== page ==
Canada’s impact investment market is experiencing rapid growth, with assets now surpassing $9 billion, according to a report published on Monday by the Responsible Investment Association (RIA).
Impact investing generally seeks to generate a social return alongside a financial return by devoting capital to ventures that aim to produce social and/or environmental benefits.
According to the 2016 Canadian Impact Investment Trends Report, which surveyed 87 organizations, there were $9.2 billion in assets under management (AUM) in impact investments at the end of 2015. This represents a more than doubling in AUM from 2013, when assets were measured at $4.1 billion.
This growth is being driven by an increase in demand for impact investments from both institutional and high net worth investors, the RIA says, and a rise in impact investment products, among other factors. For example, 18% of AUM is now invested indirectly in the impact space through funds, or other products, up from 6% in 2013, the report says.
Most of the impact investing activity is concentrated in British Columbia, Ontario and Quebec (representing 91% of impact assets), according to the report.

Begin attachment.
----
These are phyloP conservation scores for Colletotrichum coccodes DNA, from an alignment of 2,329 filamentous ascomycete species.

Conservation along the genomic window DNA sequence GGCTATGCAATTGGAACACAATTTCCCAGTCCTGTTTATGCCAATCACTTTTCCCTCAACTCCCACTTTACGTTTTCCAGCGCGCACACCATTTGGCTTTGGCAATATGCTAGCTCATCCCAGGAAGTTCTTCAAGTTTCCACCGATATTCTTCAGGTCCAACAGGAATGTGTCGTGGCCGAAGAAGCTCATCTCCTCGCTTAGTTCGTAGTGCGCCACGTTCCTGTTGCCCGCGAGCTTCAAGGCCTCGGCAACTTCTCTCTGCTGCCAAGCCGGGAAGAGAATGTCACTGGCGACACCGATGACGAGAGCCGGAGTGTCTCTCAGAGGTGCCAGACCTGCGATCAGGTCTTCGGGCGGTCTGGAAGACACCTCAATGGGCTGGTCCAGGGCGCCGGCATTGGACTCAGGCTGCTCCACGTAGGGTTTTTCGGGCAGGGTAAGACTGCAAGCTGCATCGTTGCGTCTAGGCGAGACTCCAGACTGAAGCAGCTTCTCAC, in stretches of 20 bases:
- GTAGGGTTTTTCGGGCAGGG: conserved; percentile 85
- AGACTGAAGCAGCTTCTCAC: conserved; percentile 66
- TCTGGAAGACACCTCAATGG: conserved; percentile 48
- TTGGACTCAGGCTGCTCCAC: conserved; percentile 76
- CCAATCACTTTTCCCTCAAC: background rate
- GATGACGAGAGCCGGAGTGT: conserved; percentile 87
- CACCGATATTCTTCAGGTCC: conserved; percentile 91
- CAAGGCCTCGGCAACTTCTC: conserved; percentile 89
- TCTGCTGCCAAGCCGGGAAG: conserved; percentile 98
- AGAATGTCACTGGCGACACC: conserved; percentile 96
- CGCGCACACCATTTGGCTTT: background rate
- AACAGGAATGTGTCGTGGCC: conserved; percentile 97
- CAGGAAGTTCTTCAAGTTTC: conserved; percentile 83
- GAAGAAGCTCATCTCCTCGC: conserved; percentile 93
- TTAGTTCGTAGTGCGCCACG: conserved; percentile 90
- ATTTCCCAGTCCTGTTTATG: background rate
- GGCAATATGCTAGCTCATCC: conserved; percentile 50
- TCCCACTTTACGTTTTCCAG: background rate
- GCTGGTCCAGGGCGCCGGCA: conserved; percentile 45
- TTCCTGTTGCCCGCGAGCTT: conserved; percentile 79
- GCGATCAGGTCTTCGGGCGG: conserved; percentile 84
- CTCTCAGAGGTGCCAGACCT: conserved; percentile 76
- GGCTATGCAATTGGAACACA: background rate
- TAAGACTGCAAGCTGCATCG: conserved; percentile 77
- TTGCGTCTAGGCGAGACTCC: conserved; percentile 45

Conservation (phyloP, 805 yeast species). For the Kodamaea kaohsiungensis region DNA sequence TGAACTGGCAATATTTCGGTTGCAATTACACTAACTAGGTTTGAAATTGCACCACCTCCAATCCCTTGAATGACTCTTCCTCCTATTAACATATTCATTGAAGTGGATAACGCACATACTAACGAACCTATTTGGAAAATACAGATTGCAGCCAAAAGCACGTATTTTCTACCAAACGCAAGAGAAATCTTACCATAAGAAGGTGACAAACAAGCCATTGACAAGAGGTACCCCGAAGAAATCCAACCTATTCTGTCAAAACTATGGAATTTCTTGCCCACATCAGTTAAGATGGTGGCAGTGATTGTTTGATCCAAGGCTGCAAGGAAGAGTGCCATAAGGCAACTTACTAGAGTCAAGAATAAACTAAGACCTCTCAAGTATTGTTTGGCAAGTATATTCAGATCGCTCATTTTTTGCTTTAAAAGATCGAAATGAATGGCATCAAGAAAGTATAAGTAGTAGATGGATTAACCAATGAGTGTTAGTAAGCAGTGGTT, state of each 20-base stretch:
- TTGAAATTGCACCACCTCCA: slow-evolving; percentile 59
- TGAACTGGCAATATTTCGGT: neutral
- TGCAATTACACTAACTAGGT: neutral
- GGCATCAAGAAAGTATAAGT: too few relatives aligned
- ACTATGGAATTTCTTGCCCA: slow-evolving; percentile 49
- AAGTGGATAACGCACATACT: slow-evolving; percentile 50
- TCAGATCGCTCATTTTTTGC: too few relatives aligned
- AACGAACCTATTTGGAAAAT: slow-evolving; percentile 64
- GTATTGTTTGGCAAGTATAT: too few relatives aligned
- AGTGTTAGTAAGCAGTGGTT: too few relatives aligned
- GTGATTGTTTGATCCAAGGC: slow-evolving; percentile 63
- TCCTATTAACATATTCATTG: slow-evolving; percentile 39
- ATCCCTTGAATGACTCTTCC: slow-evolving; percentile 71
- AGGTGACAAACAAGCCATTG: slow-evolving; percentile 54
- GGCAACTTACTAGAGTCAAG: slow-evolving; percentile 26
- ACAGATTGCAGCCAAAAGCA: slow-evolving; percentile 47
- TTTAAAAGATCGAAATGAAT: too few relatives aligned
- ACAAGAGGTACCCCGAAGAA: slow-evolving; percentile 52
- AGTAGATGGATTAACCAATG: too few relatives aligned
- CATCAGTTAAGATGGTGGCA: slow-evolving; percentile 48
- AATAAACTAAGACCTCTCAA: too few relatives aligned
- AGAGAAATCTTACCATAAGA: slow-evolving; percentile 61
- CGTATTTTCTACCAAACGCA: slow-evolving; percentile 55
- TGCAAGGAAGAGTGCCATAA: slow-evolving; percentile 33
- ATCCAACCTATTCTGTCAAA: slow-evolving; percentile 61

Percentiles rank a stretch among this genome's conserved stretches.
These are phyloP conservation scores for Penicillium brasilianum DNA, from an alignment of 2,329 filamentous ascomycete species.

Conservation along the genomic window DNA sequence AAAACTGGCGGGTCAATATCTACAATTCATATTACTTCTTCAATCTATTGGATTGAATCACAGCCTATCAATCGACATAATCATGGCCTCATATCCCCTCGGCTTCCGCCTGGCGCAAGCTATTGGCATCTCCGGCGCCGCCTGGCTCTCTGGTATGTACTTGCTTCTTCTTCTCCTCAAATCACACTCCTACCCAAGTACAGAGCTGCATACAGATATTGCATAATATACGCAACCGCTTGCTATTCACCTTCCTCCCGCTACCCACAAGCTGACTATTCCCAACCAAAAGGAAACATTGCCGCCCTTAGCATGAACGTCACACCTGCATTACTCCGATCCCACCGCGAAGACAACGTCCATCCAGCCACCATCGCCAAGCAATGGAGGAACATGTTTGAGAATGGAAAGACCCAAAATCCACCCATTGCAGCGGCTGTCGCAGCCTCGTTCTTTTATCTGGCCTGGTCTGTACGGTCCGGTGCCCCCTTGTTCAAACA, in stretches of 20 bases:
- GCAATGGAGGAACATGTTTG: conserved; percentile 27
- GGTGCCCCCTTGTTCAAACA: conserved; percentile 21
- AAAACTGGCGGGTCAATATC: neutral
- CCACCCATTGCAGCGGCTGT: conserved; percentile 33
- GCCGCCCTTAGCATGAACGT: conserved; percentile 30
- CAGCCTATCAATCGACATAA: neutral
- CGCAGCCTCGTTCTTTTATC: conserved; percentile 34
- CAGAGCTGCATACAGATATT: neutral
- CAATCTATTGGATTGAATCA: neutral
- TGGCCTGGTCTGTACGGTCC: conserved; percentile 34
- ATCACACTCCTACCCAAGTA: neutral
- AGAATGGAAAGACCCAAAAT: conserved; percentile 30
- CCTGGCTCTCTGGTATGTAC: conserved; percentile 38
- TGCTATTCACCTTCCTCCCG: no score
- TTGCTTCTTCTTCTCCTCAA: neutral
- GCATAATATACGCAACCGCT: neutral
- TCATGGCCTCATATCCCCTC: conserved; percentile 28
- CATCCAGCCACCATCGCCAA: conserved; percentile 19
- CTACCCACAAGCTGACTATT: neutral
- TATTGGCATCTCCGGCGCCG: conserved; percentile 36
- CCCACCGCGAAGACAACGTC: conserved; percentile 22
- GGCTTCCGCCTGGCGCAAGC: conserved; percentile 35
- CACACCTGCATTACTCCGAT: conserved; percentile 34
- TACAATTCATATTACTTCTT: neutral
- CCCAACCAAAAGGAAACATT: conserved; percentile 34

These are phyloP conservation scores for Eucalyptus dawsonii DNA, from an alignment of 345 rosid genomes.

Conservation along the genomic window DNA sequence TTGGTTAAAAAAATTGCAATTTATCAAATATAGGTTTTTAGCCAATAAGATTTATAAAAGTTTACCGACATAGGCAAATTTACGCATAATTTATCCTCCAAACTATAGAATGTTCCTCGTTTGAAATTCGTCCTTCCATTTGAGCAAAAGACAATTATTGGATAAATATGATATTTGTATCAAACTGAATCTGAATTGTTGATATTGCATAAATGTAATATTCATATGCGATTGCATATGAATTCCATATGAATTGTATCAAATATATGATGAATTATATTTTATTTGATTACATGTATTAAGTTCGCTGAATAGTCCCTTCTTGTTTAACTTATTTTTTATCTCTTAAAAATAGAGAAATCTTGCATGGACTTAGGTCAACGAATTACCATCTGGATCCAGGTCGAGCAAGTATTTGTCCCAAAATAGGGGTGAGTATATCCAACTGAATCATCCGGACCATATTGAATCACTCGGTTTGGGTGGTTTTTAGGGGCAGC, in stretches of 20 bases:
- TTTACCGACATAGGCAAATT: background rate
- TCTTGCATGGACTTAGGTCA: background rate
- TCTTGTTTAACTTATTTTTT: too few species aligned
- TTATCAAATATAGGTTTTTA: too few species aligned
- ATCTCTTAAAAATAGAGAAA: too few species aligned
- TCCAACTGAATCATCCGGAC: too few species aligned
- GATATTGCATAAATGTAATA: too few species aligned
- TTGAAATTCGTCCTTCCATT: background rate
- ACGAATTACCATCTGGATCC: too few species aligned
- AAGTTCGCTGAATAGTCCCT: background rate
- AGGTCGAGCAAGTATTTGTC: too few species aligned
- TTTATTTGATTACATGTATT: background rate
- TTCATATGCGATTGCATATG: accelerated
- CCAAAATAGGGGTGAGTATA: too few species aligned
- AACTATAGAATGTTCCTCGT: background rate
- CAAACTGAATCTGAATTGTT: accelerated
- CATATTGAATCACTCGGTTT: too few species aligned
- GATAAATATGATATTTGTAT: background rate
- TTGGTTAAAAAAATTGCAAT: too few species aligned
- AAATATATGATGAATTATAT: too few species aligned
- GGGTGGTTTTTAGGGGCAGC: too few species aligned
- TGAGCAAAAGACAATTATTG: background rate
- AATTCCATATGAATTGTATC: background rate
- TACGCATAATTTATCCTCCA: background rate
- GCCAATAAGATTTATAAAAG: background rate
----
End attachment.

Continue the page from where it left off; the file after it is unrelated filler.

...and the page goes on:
Private debt is the most popular vehicle at 32% of the market, followed by private equity (24%), and public equity (20%, which is up from just 3% in 2013), among other vehicles such as residential mortgages, green buildings and consumer loans.
By sector, housing/real estate, clean technology, and energy, are the most popular targets for impact investing.
The bulk of assets (71%) is invested in mature businesses, the report says, and almost all (96%) of the 65% of investors that target financial returns at, or above, market rate say that their impact investment’s performance has met or exceeded their expectations.
Looking ahead, 62% of survey respondents expect either moderate, or high, levels of further growth over the next two years.
“Contributing to local community development” is cited as the top motivation for impact investing, the report says, followed by “contributing to sustainable development, financial opportunity, and stable long-term returns.”
The primary obstacles to increased impact investing, include risk concerns, performance worries, and a shortage of viable products/ investment vehicles, the report adds.
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